Wenlock Priory (18 August)

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Ironbridge (18 August)

From: http://en.wikipedia.org/wiki/File:Ironbridge

A balmy day (and Victorian Christmas) at Charlecote Park

6 March 2013. A beautiful Spring day, and our first National Trust visit of the year. Temperature: about 13C. Destination: Charlecote Park, Warwickshire.

Fast forward to 16 December 2015, and we visited Charlecote for a second time, to experience a Victorian Christmas, circa 1842.

Temperature: A balmy 14C! Although in contrast to our first visit, it was generally overcast with occasional—but very welcome—breaks in the cloud for the sun to peek through. This is what the BBC had to report about the weather yesterday.

And what better evidence that it was a balmy day—in fact, a balmy month to date. The weather has been so mild that plants such as snowdrop that we’d expect to see in flower by the end of January were already blooming yesterday at Charlecote.

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Early snowdrops!

Not only snowdrops, but also the primulas and daisies that had been planted in the parterre on the west side of the house, alongside the River Avon, were coming into bloom. I guess these had been planted out to provide some Spring colour for next March or so.

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Daisy beds in the Parterre.

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Now these daisies should be flowering next Spring.

It’s about a 300 m walk from the car park to the Gatehouse (3 on the map below) and the house itself, down a long drive. Charlecote has several herds of fallow deer, and we were fortunate that a large herd was grazing quite close to the house in the Front Park (16). Several of the bucks had impressive sets of antlers.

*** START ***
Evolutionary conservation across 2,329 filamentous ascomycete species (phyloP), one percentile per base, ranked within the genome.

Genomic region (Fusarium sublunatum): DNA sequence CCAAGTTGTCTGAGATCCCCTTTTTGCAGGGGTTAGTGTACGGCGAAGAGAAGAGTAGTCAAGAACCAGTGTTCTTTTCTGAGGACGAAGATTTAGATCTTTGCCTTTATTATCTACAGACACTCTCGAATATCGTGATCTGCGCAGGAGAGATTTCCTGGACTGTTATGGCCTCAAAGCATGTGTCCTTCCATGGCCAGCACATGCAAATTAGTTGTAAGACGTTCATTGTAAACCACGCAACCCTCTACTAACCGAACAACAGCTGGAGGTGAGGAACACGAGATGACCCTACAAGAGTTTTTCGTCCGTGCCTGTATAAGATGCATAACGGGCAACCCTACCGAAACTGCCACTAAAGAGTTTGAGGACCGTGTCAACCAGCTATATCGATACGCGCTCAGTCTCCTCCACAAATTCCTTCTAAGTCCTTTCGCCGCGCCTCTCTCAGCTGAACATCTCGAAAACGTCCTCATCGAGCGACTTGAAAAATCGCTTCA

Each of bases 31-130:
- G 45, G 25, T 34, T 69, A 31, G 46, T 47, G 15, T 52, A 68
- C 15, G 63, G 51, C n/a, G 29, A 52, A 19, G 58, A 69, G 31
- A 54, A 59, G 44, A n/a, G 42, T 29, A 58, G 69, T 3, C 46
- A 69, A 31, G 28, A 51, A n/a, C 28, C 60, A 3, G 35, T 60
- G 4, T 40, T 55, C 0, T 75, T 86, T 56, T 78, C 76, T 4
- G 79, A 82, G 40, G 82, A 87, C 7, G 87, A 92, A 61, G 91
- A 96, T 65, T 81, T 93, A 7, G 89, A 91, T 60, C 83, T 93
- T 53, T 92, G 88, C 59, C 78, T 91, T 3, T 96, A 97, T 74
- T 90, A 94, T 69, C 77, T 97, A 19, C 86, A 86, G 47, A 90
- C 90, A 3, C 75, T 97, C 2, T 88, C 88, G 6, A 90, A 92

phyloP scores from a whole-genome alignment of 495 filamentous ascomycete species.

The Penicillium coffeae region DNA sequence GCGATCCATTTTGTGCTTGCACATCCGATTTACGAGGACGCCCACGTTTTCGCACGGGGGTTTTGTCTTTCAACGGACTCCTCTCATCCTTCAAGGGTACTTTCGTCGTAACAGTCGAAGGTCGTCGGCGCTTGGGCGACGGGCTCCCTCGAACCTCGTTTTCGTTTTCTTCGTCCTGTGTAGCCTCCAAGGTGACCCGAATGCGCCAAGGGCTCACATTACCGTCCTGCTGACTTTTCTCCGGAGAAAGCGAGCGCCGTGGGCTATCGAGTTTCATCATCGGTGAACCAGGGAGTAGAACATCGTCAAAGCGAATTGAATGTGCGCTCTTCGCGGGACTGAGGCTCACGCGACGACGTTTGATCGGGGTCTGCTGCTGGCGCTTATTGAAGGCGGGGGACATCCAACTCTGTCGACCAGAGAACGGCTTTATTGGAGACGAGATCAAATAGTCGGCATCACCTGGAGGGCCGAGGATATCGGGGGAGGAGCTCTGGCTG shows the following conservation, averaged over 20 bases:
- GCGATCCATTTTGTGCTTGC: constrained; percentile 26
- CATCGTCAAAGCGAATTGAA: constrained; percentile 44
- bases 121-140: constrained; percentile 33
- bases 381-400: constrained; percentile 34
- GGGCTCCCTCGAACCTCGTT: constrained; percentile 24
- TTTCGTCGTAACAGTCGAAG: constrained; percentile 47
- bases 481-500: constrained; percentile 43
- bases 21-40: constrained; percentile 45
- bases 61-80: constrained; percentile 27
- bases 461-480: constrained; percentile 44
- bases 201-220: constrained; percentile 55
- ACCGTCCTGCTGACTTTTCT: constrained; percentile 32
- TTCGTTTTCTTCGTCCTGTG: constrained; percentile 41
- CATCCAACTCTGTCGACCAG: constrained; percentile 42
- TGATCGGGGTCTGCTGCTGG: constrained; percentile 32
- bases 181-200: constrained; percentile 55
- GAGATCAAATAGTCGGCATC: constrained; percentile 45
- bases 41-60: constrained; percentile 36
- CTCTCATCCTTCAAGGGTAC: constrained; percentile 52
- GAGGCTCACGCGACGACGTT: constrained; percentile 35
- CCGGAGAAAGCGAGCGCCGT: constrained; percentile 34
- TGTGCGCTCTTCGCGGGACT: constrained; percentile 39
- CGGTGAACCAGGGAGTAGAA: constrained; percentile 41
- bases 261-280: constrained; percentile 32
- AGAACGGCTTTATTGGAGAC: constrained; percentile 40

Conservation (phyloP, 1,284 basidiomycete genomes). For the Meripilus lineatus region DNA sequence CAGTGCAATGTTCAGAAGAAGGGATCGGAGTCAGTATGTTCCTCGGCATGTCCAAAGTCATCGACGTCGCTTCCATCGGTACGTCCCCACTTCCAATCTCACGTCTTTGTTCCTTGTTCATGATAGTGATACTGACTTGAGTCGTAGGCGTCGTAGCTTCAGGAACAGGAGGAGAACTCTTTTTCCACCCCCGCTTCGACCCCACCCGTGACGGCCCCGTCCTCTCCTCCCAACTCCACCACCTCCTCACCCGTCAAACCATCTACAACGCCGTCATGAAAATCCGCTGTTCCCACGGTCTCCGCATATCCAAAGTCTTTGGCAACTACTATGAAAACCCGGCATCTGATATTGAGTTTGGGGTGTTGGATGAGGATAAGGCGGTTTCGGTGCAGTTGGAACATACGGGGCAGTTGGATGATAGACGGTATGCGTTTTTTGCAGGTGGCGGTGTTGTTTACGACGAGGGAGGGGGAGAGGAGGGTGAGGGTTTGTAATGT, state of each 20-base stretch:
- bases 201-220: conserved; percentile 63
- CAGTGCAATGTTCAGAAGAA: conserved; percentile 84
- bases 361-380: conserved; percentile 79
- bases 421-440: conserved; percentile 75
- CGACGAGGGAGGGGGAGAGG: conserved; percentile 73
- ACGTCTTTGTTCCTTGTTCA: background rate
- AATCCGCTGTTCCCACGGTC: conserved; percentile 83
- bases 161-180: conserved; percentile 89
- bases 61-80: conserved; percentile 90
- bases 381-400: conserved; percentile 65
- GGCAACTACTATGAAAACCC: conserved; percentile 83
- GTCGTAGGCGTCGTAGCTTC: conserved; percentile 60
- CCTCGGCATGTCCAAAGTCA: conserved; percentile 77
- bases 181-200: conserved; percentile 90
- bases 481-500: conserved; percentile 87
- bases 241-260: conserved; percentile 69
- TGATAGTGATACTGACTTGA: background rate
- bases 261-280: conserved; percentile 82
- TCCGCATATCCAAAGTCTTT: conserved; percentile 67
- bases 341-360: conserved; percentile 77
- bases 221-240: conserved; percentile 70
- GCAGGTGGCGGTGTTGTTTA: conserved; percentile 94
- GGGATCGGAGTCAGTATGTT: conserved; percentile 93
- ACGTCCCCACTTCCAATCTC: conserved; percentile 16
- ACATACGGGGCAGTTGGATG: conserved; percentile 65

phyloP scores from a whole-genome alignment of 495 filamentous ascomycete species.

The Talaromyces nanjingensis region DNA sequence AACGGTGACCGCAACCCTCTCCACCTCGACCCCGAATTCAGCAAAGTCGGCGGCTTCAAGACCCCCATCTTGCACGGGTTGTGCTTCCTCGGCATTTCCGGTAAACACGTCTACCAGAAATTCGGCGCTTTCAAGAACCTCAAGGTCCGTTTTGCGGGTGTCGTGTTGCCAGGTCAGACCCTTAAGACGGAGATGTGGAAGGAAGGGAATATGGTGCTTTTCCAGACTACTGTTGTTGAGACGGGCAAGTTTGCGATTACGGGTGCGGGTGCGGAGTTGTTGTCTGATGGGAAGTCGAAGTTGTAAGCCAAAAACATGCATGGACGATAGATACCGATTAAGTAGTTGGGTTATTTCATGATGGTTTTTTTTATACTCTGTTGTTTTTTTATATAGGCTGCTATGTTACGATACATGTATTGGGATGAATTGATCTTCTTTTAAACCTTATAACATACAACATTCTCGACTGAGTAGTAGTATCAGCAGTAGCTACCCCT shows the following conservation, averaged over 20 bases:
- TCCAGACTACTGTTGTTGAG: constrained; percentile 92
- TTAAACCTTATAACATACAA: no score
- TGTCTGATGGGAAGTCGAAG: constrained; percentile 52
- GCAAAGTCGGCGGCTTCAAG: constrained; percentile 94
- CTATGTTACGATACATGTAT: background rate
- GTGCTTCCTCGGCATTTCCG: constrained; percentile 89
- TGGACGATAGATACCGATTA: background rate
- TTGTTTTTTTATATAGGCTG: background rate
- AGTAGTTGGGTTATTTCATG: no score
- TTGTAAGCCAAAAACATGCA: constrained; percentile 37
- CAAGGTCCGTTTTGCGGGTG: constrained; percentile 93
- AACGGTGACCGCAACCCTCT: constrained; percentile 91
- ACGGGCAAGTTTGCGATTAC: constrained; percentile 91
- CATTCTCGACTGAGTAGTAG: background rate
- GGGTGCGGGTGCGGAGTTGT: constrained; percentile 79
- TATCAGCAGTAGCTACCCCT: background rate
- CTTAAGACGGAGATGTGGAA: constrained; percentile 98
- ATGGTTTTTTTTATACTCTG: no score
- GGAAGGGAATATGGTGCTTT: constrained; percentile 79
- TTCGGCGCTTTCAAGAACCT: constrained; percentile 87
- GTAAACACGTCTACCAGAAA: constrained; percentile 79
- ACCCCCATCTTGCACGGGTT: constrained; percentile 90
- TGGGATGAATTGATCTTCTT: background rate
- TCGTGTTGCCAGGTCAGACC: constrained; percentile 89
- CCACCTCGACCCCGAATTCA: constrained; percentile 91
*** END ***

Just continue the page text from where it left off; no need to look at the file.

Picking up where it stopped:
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One of the herds of fallow deer at Charlecote Park.

Since the house did not open until noon, we planned a walk in the park, taking in part of the West Park (13), the Cascade (11) where the River Dene meets the Avon, and views of the house from the Paddock (10) that were quite spectacular yesterday as the sun came out and highlighted the lovely red brick against a glowering sky to the north.

Although it was a little boggy underfoot in places, we enjoyed the walk, eventually made it all the way round the lake between the Front Park and Hill Park (18). ‘Capability Brown‘ made his mark here at Charlecote, beginning in 1757.

We decided to tour the house (or the parts that were open to the public yesterday) before having lunch. Everywhere was festively decorated. The table in the Dining Room was laid out for an 1842 Christmas feast.

Then we headed for the Orangery Restaurant for something to eat—the only downside to our visit. The sandwiches we bought were fine, but the service left much to be desired. I think it was a question of ‘too many cooks’ behind the counter, staff tripping over each other, difficult customers, and a failure of planning in terms of what food would be available. I saw a number of customers disappointed because their chosen meal was no longer available. And this was about 1 pm. So it took around 30 minutes to queue up and buy our lunch and there were no more than 10 people ahead of us in the queue. I appreciate that many of the staff at National Trust properties are volunteers. I’m not sure what the situation regarding their restaurants. But clearly the staff were overwhelmed.

Nevertheless, we didn’t let this affect our day out. It was great to be out and about, especially since both of us have been fighting nasty colds and chesty coughs for over a month and haven’t felt like stirring outside at all. And, with the festive decorations, it felt good to be getting into the spirit of the season. At last!

 

 

 

Like a lady revealing her petticoats . . .